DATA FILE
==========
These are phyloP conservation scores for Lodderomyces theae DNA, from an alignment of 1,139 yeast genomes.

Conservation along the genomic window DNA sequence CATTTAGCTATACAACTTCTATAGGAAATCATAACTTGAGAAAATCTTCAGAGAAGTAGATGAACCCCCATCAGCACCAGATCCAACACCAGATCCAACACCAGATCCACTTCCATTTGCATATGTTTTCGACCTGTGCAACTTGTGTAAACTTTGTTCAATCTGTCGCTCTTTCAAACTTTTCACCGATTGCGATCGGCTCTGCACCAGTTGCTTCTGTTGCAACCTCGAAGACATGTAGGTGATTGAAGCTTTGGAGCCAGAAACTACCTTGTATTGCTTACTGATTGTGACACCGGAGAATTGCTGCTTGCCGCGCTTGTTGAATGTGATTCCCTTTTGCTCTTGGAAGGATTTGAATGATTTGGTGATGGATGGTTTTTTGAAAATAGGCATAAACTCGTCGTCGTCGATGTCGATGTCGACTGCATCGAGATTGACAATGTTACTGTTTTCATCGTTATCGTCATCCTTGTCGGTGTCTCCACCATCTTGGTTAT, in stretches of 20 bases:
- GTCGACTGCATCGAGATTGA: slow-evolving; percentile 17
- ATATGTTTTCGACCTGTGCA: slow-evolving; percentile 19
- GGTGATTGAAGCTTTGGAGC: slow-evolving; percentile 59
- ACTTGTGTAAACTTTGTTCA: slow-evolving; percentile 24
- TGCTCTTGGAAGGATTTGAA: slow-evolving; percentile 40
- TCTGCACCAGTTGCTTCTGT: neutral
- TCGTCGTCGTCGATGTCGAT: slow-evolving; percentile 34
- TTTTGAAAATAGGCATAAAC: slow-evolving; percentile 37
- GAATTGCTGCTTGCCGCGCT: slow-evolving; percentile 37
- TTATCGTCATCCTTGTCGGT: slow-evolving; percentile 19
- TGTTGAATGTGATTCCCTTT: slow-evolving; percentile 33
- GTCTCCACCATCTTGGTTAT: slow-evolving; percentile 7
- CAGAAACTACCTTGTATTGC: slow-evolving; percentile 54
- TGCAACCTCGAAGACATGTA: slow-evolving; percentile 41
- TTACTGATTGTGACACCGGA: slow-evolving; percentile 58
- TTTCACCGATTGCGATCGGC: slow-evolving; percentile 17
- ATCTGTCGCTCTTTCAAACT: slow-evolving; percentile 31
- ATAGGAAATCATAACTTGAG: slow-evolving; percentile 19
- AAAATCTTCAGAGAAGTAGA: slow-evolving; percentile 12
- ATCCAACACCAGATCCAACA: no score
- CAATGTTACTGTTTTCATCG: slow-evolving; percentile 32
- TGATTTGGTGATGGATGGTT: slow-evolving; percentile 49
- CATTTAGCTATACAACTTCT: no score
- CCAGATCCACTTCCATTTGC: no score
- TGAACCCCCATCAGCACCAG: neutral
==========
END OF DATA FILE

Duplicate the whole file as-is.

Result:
These are phyloP conservation scores for Lodderomyces theae DNA, from an alignment of 1,139 yeast genomes.

Conservation along the genomic window DNA sequence CATTTAGCTATACAACTTCTATAGGAAATCATAACTTGAGAAAATCTTCAGAGAAGTAGATGAACCCCCATCAGCACCAGATCCAACACCAGATCCAACACCAGATCCACTTCCATTTGCATATGTTTTCGACCTGTGCAACTTGTGTAAACTTTGTTCAATCTGTCGCTCTTTCAAACTTTTCACCGATTGCGATCGGCTCTGCACCAGTTGCTTCTGTTGCAACCTCGAAGACATGTAGGTGATTGAAGCTTTGGAGCCAGAAACTACCTTGTATTGCTTACTGATTGTGACACCGGAGAATTGCTGCTTGCCGCGCTTGTTGAATGTGATTCCCTTTTGCTCTTGGAAGGATTTGAATGATTTGGTGATGGATGGTTTTTTGAAAATAGGCATAAACTCGTCGTCGTCGATGTCGATGTCGACTGCATCGAGATTGACAATGTTACTGTTTTCATCGTTATCGTCATCCTTGTCGGTGTCTCCACCATCTTGGTTAT, in stretches of 20 bases:
- GTCGACTGCATCGAGATTGA: slow-evolving; percentile 17
- ATATGTTTTCGACCTGTGCA: slow-evolving; percentile 19
- GGTGATTGAAGCTTTGGAGC: slow-evolving; percentile 59
- ACTTGTGTAAACTTTGTTCA: slow-evolving; percentile 24
- TGCTCTTGGAAGGATTTGAA: slow-evolving; percentile 40
- TCTGCACCAGTTGCTTCTGT: neutral
- TCGTCGTCGTCGATGTCGAT: slow-evolving; percentile 34
- TTTTGAAAATAGGCATAAAC: slow-evolving; percentile 37
- GAATTGCTGCTTGCCGCGCT: slow-evolving; percentile 37
- TTATCGTCATCCTTGTCGGT: slow-evolving; percentile 19
- TGTTGAATGTGATTCCCTTT: slow-evolving; percentile 33
- GTCTCCACCATCTTGGTTAT: slow-evolving; percentile 7
- CAGAAACTACCTTGTATTGC: slow-evolving; percentile 54
- TGCAACCTCGAAGACATGTA: slow-evolving; percentile 41
- TTACTGATTGTGACACCGGA: slow-evolving; percentile 58
- TTTCACCGATTGCGATCGGC: slow-evolving; percentile 17
- ATCTGTCGCTCTTTCAAACT: slow-evolving; percentile 31
- ATAGGAAATCATAACTTGAG: slow-evolving; percentile 19
- AAAATCTTCAGAGAAGTAGA: slow-evolving; percentile 12
- ATCCAACACCAGATCCAACA: no score
- CAATGTTACTGTTTTCATCG: slow-evolving; percentile 32
- TGATTTGGTGATGGATGGTT: slow-evolving; percentile 49
- CATTTAGCTATACAACTTCT: no score
- CCAGATCCACTTCCATTTGC: no score
- TGAACCCCCATCAGCACCAG: neutral